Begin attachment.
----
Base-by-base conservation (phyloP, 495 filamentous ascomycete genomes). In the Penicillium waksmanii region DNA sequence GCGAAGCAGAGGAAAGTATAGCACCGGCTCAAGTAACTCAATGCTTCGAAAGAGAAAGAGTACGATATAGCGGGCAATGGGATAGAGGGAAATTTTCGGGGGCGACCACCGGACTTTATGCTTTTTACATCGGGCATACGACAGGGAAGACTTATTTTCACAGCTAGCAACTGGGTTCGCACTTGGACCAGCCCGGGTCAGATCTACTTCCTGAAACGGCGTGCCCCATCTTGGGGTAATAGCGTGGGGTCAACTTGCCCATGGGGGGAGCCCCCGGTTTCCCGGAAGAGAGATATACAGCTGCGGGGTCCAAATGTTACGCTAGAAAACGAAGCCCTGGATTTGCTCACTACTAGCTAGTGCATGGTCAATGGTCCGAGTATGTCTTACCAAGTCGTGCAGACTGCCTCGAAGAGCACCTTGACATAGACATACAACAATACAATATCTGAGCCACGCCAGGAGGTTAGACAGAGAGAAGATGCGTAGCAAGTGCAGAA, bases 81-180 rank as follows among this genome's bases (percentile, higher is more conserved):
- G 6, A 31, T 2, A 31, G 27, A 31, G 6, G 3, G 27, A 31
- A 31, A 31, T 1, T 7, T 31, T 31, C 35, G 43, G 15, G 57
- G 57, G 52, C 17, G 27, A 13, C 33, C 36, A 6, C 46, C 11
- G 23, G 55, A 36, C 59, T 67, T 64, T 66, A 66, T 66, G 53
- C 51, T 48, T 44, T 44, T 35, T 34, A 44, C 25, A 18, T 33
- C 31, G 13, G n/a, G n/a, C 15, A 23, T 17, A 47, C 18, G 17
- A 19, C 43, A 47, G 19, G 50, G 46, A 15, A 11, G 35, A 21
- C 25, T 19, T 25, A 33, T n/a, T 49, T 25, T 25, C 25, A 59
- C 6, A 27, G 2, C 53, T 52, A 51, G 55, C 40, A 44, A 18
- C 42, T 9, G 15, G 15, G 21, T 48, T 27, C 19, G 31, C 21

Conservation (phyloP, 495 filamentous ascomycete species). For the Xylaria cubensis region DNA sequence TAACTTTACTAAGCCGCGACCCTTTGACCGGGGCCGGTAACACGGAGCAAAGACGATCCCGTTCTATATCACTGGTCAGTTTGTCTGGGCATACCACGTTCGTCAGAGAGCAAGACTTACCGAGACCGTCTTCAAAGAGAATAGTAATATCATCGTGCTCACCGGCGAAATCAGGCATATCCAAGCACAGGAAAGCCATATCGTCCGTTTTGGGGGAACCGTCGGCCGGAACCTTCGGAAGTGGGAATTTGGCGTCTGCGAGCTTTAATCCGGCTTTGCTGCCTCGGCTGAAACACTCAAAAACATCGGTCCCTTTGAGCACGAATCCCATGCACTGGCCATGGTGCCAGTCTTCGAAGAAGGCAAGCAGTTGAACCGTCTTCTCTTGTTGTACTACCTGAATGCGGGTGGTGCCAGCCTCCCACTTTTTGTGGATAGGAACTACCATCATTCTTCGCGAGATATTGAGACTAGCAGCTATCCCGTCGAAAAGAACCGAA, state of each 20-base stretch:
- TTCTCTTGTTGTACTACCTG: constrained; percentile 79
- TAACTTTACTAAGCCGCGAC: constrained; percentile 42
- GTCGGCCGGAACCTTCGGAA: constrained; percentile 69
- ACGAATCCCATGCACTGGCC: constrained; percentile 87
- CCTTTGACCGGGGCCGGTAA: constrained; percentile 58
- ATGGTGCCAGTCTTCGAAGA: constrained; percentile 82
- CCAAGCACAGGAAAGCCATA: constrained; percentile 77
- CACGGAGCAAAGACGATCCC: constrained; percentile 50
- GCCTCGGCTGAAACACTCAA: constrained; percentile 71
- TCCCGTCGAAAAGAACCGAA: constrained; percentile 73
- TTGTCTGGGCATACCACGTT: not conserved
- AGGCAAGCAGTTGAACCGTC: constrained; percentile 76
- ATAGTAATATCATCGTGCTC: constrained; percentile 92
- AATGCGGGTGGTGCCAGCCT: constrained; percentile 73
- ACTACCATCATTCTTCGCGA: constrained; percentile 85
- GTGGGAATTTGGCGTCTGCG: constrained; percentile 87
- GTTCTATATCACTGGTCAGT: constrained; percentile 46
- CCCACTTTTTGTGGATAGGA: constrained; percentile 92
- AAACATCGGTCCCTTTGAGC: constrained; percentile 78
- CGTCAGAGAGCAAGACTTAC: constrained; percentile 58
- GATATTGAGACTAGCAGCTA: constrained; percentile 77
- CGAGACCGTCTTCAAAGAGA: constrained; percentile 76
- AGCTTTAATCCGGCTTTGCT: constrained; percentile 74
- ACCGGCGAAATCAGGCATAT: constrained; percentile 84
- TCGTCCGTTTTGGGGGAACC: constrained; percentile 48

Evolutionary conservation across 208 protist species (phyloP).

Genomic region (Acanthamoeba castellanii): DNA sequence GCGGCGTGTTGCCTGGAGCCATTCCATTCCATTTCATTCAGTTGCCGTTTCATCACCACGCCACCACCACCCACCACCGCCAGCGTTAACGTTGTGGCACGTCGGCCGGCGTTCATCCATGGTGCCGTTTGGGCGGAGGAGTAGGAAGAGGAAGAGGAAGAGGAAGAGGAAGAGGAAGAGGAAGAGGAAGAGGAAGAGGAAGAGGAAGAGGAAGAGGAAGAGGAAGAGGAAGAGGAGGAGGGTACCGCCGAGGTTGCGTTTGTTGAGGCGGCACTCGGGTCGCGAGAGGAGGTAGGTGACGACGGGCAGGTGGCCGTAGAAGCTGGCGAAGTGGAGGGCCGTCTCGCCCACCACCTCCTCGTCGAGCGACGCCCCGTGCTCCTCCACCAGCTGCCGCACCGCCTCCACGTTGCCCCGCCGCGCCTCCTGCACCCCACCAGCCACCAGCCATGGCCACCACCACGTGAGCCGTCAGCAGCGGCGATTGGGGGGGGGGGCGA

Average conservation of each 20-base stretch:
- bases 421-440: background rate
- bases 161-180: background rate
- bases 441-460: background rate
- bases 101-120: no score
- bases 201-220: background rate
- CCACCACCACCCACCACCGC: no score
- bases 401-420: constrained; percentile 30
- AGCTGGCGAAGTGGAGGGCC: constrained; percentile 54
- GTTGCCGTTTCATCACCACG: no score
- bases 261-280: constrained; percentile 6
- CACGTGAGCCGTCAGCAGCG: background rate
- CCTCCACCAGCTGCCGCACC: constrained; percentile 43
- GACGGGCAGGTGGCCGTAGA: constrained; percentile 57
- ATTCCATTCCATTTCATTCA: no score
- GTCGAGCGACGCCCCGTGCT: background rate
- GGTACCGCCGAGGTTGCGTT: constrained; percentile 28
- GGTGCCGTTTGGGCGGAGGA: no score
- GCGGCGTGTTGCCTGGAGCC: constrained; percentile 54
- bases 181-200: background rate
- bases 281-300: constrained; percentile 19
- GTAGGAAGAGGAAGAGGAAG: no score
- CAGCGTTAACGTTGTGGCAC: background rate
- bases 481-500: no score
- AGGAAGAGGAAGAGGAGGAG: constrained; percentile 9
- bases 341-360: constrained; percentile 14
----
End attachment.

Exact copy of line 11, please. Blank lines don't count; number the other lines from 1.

- C 42, T 9, G 15, G 15, G 21, T 48, T 27, C 19, G 31, C 21